Re: Tipler's quantum conversion bomb

From: Mitchell Porter (
Date: Thu Jan 05 2006 - 20:13:49 MST

Robin Lee Powell said

>On Thu, Jan 05, 2006 at 06:20:33PM -0600, Brian Atkins wrote:
> >
> >
> > "FRANK TIPLER Professor of Mathematical Physics, Tulane
> > University; Author, The Physics of Immortality
> >
> > Why I Hope the Standard Model is Wrong about Why There is More
> > Matter Than Antimatter
>Adding nothing useful:
>Hoooooooooooly shit.
>I note he doesn't say *how*. Good call.

Actually, he's already described how - "coherent sphaleron transitions" - in
a paper where he's trying to provide a physical mechanism for Biblical
miracles of materialization:

A sphaleron is a sort of four-dimensional soliton (an "instanton") which can
replace quarks with electrons or neutrinos, and vice versa. It involves
quantum tunneling between field configurations, across a trillion-volt
potential-energy barrier. As this is *extremely* unlikely at terrestrial or
even at solar temperatures, he has to postulate that the Higgs field gets
into an unusually peaked quantum state, far from thermal equilibrium - this
is the requirement of coherence.

So how are these tuned Higgs states created? He doesn't say, but he says he
believes that "the consistency of quantum field theory" requires that they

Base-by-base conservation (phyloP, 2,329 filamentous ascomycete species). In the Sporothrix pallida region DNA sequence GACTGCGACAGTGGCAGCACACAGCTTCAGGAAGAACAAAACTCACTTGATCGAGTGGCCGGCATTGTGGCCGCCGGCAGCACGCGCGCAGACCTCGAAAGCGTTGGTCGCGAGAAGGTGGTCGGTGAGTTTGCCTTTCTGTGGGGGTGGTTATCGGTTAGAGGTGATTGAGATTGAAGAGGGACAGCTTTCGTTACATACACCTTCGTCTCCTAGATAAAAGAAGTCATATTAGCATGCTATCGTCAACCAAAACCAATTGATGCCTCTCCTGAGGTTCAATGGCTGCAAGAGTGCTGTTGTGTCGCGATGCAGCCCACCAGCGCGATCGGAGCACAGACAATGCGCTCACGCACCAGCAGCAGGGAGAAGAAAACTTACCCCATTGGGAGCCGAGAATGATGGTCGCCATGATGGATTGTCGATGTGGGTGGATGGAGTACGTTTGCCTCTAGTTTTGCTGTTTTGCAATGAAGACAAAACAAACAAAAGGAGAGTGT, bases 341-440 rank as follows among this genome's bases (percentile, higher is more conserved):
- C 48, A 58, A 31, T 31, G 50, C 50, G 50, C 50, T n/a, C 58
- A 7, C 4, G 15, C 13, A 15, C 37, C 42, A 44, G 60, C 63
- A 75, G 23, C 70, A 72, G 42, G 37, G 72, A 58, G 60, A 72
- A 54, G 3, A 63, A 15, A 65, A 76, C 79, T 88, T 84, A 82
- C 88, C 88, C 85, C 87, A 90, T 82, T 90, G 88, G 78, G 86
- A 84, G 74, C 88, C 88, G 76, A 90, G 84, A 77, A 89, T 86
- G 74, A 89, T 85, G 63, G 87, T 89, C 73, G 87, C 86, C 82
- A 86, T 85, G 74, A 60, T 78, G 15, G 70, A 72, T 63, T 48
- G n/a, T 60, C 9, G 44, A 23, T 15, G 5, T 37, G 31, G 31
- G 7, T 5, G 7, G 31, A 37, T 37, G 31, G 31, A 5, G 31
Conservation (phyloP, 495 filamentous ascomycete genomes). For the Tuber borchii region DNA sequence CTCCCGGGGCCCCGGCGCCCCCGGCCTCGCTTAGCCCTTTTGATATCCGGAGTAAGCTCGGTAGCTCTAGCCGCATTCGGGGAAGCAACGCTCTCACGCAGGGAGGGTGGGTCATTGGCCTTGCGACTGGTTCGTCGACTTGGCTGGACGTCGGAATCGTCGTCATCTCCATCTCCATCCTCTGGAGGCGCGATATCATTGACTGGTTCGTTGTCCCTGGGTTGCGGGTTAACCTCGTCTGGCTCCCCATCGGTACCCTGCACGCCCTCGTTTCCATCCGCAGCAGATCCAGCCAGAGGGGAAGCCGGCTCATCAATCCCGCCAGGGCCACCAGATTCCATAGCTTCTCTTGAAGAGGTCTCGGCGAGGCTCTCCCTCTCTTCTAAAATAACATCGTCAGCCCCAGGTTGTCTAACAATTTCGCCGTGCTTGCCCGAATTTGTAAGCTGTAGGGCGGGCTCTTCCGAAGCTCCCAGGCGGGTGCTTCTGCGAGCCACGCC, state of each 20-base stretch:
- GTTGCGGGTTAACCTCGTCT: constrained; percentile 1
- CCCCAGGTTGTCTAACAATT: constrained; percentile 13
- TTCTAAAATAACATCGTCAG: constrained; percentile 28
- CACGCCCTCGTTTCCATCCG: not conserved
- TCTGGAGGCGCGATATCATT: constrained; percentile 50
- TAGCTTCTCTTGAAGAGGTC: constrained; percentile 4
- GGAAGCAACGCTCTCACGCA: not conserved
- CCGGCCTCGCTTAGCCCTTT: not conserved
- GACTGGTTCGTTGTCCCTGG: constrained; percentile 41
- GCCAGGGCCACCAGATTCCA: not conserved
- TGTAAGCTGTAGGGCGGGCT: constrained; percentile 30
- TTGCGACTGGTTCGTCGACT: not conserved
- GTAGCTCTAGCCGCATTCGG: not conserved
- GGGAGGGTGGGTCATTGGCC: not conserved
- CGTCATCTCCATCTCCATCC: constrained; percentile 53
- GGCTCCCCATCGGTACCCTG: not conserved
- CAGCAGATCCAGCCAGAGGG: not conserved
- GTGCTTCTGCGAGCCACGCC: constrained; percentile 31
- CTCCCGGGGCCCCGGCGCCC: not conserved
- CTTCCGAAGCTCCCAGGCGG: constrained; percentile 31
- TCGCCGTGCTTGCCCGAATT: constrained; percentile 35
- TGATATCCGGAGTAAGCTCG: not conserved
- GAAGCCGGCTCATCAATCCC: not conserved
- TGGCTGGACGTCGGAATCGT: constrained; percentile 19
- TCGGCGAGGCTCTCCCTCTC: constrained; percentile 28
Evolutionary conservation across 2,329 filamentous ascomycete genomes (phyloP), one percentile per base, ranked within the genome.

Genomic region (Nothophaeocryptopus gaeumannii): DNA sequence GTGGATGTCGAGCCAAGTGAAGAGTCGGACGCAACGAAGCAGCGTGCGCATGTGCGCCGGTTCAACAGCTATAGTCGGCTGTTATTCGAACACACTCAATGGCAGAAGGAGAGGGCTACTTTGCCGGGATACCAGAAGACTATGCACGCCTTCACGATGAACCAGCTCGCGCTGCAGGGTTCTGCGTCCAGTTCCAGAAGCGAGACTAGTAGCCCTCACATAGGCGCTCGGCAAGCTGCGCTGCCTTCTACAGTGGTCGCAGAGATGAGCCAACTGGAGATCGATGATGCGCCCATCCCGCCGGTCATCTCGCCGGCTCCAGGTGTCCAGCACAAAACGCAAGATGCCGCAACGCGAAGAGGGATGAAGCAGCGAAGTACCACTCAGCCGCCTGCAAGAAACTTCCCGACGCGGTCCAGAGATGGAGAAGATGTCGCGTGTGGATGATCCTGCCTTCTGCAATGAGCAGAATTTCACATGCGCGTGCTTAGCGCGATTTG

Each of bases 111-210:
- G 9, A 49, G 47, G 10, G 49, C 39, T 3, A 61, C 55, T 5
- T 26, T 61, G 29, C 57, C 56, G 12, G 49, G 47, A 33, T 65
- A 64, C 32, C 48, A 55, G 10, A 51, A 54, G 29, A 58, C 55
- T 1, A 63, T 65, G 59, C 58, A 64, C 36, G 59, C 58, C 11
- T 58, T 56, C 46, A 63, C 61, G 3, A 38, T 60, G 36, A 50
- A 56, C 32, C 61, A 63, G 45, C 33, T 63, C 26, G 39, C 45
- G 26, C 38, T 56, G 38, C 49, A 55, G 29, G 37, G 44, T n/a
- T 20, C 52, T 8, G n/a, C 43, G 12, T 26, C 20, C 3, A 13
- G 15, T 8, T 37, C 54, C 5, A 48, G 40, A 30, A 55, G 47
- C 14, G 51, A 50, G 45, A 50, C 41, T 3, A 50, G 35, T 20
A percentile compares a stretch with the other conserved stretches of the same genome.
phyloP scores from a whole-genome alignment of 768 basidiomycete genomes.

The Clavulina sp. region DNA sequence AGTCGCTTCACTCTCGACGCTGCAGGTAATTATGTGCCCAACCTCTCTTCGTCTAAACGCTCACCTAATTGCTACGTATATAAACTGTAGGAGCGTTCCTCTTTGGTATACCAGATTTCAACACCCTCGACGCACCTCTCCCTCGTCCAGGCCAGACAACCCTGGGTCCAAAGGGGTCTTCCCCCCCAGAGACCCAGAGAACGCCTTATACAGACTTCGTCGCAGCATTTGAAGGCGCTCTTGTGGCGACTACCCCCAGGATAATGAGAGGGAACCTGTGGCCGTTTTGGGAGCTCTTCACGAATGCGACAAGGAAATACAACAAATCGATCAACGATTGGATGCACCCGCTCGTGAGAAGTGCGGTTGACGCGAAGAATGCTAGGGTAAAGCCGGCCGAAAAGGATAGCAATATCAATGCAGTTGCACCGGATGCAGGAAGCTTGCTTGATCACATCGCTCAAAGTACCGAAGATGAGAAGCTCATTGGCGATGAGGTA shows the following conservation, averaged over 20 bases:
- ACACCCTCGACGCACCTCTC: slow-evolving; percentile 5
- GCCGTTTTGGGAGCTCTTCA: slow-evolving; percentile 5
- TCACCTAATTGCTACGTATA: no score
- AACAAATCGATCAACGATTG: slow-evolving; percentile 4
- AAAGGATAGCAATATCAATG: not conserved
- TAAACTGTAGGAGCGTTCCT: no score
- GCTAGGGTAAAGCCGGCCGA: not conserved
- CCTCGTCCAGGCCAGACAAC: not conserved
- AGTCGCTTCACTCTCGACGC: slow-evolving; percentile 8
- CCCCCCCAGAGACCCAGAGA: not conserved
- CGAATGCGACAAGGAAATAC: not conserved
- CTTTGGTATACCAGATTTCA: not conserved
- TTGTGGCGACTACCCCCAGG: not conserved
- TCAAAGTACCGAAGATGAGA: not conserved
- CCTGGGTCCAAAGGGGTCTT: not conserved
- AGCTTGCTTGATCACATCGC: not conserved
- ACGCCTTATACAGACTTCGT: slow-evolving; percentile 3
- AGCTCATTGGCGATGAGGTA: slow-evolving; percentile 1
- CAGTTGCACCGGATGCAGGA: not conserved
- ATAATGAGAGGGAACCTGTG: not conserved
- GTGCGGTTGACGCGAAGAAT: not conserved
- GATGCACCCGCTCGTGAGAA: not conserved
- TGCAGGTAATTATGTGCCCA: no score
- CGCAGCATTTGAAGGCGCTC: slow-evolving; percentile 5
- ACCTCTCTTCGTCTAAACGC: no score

should be technologically accessible. Now, the last time Tipler used
"consistency" to deduce something, it was in his Omega Point Theory. He
decided that if a black hole were to ever completely evaporate, at any place
or time in the cosmos, it would create a naked singularity and thus an
"inconsistency"; he further deduced that only intelligent life could stop
this from ever happening; and so concluded that life would last forever.
That argument has an elementary flaw - anything that technology can do, a
random fluctuation can do too; so he might as well have argued merely that
consistency-saving quantum fluctuations would occur for the rest of time.
The premise that total evaporation leads to inconsistency is flawed in any
case; string theorists, at least, think they can describe the process from
start to finish.

My point is that the consistency to which Tipler is appealing may once again
be the consistency of his peculiar physical theology, and not of quantum
field theory as such - although the point of his apologetics is to argue
that the two things are the same, that the latter logically implies the
former. More bluntly: his basic reason for believing that sphaleron-powered
"materialization technology" is possible under terrestrial conditions, may
be nothing more than that the Christian gospels also took place at room

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